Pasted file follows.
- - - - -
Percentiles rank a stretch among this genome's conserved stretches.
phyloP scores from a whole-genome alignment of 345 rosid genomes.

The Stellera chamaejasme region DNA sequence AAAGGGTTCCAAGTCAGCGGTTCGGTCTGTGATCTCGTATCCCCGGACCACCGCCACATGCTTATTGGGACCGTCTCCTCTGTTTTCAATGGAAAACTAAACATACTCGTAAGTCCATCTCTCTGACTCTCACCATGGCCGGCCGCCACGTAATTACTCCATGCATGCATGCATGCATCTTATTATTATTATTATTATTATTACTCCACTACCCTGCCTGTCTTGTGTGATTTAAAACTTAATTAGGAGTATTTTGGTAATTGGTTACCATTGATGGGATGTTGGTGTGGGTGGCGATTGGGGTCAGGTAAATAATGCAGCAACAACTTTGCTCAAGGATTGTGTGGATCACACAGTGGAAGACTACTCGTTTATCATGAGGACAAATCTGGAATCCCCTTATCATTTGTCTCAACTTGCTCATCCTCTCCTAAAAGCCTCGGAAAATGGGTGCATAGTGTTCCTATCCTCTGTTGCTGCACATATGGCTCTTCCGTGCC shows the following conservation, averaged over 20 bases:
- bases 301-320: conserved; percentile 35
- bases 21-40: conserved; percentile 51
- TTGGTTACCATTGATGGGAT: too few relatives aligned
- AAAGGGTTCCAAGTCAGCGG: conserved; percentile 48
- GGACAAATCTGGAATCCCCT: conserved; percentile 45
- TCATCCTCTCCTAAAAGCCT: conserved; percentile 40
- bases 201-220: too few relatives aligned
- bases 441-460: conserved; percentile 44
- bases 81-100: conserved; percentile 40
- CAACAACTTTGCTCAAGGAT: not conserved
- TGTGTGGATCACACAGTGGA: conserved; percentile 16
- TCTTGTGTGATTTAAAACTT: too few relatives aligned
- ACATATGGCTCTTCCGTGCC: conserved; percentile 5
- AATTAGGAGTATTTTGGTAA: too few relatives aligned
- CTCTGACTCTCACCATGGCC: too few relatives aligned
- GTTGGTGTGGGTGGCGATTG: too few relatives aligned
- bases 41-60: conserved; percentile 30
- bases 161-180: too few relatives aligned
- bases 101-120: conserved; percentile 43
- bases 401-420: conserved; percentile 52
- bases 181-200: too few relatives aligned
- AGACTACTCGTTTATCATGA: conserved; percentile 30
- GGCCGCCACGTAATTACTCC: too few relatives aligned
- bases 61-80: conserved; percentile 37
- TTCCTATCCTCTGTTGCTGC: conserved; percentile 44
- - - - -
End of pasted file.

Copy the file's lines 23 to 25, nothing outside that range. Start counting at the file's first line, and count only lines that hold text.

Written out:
- bases 401-420: conserved; percentile 52
- bases 181-200: too few relatives aligned
- AGACTACTCGTTTATCATGA: conserved; percentile 30